by Paula H. Noe, Esquire and Eileen Sorrentino, Esquire
2007 - Massachusetts Collaborative Law Journal
After the intensity and the whirlwind of the Toronto Forum for a couple of terrific days filled with challenging learning and lots of laughter with old and new friends (and the Red Sox games in the hotel bar with a cast of thousands), the idea of the workshop that asked me to consider, "what is joy anyway, what does it look like, how can we clear the way to experiencing it?" seemed perfect for me.
Stu Webb, from Minnesota, (and I highly recommend that you find a way to take at least one of his workshops in order to understand the very nature of the Collaborative movement), Deborah Brakeley from Vancouver (a mental health professional) and Jennifer Tull from Austin (an attorney) presented the program to a full house of collaborative professionals of varied level of expertise in and comfort with the concept of seeking JOY.
The title of the workshop was "Realizing Profound Joy through Collaborative Practice: The Contagion Effect", and the presenters promised that the participants 'will have the opportunity to learn ways to: experience more of the unbridled joy that is our birthright, explore ways to use various practices to awaken greater joy, anchor and access this joy through practices".
After a collective few deep breaths to relax and focus us, Stu Webb started off the workshop by encouraging the workshop participants to constantly remember to pay attention to 'cultivating our inner garden.'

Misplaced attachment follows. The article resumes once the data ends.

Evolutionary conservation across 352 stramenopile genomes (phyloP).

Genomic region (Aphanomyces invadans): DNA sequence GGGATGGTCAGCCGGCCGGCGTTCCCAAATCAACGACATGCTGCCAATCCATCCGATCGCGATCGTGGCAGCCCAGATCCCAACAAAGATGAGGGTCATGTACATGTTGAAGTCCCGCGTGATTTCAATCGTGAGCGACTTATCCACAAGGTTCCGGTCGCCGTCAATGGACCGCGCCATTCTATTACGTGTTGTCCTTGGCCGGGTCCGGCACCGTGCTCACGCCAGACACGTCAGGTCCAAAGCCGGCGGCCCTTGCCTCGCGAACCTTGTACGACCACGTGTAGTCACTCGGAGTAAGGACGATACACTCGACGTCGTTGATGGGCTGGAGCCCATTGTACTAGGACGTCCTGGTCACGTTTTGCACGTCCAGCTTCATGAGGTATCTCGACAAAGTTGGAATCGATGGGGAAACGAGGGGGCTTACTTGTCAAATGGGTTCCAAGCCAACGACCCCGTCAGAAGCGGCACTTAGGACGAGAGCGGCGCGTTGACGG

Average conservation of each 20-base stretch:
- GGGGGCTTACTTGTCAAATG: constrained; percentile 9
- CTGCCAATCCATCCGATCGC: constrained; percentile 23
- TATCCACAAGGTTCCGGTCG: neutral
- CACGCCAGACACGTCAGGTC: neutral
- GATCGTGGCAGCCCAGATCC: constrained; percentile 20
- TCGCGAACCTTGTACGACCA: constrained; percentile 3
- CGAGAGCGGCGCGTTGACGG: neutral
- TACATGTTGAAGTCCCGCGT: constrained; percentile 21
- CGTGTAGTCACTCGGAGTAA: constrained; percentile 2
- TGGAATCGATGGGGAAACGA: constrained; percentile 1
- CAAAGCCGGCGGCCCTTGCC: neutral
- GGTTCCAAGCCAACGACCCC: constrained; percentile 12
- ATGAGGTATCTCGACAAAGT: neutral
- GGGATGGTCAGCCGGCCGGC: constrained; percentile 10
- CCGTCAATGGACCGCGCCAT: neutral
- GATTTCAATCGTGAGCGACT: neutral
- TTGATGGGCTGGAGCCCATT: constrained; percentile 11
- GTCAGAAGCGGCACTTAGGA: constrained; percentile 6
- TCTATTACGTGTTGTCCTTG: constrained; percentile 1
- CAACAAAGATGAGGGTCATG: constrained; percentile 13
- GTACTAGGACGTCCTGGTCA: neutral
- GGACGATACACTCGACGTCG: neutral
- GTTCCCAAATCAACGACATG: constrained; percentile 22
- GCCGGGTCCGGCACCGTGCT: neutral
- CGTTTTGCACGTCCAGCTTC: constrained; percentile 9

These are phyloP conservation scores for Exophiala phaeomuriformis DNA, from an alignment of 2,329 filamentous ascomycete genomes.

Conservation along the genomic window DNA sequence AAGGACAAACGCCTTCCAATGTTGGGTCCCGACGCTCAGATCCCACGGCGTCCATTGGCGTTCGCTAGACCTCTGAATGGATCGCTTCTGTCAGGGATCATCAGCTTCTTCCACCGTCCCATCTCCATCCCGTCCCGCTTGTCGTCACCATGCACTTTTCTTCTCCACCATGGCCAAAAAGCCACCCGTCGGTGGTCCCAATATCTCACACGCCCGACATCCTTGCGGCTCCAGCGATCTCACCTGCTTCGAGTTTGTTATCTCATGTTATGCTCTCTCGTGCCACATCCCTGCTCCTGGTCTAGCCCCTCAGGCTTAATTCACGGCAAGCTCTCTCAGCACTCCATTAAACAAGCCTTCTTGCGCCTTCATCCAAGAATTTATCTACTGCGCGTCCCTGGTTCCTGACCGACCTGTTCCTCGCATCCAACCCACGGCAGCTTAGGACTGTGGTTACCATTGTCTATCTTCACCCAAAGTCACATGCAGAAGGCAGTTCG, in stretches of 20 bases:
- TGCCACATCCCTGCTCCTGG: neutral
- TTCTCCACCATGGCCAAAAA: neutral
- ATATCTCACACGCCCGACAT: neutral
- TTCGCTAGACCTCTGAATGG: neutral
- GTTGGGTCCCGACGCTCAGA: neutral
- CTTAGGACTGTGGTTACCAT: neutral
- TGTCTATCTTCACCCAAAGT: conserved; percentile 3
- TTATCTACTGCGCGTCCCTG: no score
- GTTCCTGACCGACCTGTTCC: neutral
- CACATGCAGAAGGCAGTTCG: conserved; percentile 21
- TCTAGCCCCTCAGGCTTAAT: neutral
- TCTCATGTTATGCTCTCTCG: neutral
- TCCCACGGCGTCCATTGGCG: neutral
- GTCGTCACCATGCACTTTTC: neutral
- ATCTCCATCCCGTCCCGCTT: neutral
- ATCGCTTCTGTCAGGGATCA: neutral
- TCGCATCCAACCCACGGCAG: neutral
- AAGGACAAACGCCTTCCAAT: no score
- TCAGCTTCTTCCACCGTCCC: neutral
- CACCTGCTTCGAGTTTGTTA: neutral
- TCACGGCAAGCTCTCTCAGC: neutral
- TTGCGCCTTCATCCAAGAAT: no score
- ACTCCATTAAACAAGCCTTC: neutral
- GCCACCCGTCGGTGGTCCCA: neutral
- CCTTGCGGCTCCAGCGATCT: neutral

Deborah Brakeley then talked about and demonstrated some techniques that could enable each of us to 'realize' our joy: EFT (Energy field techniques), Mudra Hand Positions for Joy (based on Mudras:Yoga With the Hands by B. Hirschi), Training the Mind (Antidotes for Negative Emotions) (based on Happiness by M. Ricard), The Law Of Attraction (based on Law of Attraction by Micahel Losier). We tried to practice a few of these techniques with her guidance.
Jennifer Tull then talked about her real-life journey as a divorce attorney in Austin who made the conscious decision to limit her practice to dispute resolution because that is where she learned she could be the most joyful. Needless to say, she encouraged each of us seek our own joy by, 1. Figuring out what we want; and then 2. Figuring out how to get what we want.
As the (too short) session drew to a close, we went around the room to hear what each participant will do to increase the joy in his or her practice and life. Mine (which is yet to be accomplished) is to clear the clutter from my office and mind in order to make more room for the joy. Other possibilities ranged from 'giving up litigation' to 'leaving my miserable boss' to 'moving to an office with large windows'. My personal feeling was that this workshop opened up the possibilities for me by concentrating on 1. The data about the value and techniques for finding joy; and 2. The 'little' steps that can, cumulatively, increase the possibility of joy. I think it is fair to say that the individuals left the workshop feeling much better than when they entered.